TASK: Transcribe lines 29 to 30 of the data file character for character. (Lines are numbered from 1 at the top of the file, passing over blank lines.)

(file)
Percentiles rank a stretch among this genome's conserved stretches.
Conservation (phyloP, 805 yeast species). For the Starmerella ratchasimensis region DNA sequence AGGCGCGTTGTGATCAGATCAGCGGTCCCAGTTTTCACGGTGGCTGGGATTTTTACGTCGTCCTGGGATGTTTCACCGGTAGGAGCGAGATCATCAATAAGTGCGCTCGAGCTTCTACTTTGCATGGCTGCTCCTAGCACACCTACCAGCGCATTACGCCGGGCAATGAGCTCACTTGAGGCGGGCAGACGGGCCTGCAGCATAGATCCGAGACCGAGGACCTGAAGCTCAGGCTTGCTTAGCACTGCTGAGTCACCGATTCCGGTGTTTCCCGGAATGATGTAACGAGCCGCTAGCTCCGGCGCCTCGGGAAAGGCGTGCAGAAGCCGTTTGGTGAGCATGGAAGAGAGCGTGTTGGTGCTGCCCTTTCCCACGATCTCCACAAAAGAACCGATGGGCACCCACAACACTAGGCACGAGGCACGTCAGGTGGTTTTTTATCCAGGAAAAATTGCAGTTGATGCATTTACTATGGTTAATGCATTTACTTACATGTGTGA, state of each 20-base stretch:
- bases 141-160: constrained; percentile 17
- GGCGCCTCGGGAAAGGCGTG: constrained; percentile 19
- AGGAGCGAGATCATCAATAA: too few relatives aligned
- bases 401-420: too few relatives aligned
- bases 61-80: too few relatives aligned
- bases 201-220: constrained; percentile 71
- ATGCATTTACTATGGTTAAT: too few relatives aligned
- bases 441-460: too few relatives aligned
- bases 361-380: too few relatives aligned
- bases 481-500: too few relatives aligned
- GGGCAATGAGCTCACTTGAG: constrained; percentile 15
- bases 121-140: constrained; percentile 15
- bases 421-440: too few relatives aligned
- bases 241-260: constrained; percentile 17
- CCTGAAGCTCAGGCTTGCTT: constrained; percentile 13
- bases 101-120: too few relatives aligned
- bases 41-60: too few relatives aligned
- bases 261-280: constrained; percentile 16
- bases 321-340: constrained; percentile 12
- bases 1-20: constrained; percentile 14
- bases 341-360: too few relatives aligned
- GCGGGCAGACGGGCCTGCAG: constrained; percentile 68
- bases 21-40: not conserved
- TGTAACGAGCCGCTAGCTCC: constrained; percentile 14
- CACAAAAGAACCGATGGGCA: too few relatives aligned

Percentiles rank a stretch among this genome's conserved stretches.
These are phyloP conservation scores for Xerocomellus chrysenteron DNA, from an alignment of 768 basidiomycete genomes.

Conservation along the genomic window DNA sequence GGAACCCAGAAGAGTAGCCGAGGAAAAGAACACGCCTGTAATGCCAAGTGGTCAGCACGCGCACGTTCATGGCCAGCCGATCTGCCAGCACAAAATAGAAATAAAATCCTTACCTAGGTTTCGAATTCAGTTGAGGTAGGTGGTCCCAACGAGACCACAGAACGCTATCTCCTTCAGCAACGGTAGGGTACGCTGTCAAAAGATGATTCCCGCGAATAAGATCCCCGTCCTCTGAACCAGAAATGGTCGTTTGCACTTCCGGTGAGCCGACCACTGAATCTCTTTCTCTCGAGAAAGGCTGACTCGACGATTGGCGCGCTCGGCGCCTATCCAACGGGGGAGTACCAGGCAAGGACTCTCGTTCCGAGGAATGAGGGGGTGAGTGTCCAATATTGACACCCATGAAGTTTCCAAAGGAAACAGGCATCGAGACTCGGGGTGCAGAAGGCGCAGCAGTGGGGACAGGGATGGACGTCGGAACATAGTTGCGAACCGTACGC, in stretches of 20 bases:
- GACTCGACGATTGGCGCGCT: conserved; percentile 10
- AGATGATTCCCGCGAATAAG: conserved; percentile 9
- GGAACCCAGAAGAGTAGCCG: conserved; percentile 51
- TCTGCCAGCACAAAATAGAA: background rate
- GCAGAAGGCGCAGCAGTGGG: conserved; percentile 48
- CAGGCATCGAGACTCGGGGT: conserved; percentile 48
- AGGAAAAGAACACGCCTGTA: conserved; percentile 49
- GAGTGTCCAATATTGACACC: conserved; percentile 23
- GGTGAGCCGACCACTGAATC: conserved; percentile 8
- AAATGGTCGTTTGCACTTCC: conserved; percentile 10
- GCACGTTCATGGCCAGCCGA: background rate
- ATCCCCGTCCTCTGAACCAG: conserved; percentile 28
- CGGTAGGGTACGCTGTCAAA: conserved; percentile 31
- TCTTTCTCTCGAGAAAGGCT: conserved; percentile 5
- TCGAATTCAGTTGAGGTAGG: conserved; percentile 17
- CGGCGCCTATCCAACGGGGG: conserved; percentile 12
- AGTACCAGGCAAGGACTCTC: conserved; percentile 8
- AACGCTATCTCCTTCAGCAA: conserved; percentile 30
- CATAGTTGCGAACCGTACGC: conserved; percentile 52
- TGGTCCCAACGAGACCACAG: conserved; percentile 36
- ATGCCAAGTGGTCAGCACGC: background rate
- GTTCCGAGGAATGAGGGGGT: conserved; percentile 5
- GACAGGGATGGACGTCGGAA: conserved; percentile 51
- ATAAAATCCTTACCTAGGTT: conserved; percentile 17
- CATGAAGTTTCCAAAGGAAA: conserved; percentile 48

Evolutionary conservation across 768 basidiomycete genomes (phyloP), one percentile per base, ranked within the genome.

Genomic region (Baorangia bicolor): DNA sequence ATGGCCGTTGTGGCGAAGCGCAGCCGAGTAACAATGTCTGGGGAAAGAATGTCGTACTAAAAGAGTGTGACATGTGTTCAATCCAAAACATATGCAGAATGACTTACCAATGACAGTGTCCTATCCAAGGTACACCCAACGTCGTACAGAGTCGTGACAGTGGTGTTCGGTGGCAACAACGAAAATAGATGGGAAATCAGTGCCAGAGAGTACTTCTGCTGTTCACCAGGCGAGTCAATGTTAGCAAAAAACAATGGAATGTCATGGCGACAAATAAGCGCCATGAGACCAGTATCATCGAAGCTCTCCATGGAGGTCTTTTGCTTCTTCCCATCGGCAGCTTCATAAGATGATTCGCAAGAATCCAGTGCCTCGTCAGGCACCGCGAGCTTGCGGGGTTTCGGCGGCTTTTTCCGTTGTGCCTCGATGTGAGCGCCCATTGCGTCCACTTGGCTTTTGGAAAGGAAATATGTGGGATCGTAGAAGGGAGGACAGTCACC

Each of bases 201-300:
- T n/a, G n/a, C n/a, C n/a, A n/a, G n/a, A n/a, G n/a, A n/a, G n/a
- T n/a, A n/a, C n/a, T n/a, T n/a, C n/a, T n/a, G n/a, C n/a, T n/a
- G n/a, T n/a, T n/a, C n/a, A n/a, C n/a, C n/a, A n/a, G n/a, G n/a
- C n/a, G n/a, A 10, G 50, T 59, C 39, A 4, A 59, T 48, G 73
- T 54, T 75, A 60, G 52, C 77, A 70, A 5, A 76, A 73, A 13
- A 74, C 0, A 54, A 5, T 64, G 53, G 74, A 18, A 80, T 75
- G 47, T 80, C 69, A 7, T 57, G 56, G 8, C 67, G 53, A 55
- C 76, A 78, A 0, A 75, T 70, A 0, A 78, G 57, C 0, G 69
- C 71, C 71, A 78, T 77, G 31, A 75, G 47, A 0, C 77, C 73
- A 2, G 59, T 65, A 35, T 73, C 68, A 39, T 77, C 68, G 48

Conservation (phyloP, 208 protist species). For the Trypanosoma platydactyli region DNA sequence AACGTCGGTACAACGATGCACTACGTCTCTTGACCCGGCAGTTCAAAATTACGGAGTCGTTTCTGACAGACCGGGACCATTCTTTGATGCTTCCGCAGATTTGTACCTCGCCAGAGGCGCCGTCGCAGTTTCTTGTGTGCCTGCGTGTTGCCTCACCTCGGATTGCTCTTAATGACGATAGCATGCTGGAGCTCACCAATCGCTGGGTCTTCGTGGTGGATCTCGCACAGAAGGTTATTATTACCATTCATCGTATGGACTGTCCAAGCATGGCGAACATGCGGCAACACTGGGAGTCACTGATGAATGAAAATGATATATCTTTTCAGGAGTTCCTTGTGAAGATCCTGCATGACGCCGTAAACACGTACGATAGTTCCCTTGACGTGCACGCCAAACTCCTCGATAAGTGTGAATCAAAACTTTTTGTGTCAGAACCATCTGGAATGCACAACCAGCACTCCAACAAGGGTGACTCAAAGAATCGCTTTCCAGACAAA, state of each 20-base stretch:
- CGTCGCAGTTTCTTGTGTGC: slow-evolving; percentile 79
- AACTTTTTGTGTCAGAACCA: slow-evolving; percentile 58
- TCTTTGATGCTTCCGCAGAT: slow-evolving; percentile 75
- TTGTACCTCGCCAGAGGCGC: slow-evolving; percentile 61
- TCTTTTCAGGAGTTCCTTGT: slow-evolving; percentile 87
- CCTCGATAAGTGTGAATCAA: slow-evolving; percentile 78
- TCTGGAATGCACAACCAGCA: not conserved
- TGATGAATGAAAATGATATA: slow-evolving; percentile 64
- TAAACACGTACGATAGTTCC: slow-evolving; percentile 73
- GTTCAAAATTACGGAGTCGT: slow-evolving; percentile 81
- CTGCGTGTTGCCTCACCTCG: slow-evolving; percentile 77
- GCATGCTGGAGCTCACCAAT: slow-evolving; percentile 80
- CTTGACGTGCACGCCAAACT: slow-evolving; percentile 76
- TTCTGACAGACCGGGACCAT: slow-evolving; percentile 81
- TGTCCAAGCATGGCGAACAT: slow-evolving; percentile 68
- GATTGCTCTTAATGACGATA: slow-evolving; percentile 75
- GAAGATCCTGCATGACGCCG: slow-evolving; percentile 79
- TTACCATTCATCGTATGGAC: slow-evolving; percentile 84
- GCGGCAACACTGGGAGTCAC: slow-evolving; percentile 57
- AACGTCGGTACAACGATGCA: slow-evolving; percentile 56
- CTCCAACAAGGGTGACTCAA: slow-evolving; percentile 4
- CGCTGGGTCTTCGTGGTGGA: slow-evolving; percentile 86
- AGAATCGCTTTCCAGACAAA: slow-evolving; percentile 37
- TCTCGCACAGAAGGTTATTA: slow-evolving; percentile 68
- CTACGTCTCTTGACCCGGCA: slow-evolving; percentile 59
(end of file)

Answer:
These are phyloP conservation scores for Xerocomellus chrysenteron DNA, from an alignment of 768 basidiomycete genomes.

Conservation along the genomic window DNA sequence GGAACCCAGAAGAGTAGCCGAGGAAAAGAACACGCCTGTAATGCCAAGTGGTCAGCACGCGCACGTTCATGGCCAGCCGATCTGCCAGCACAAAATAGAAATAAAATCCTTACCTAGGTTTCGAATTCAGTTGAGGTAGGTGGTCCCAACGAGACCACAGAACGCTATCTCCTTCAGCAACGGTAGGGTACGCTGTCAAAAGATGATTCCCGCGAATAAGATCCCCGTCCTCTGAACCAGAAATGGTCGTTTGCACTTCCGGTGAGCCGACCACTGAATCTCTTTCTCTCGAGAAAGGCTGACTCGACGATTGGCGCGCTCGGCGCCTATCCAACGGGGGAGTACCAGGCAAGGACTCTCGTTCCGAGGAATGAGGGGGTGAGTGTCCAATATTGACACCCATGAAGTTTCCAAAGGAAACAGGCATCGAGACTCGGGGTGCAGAAGGCGCAGCAGTGGGGACAGGGATGGACGTCGGAACATAGTTGCGAACCGTACGC, in stretches of 20 bases: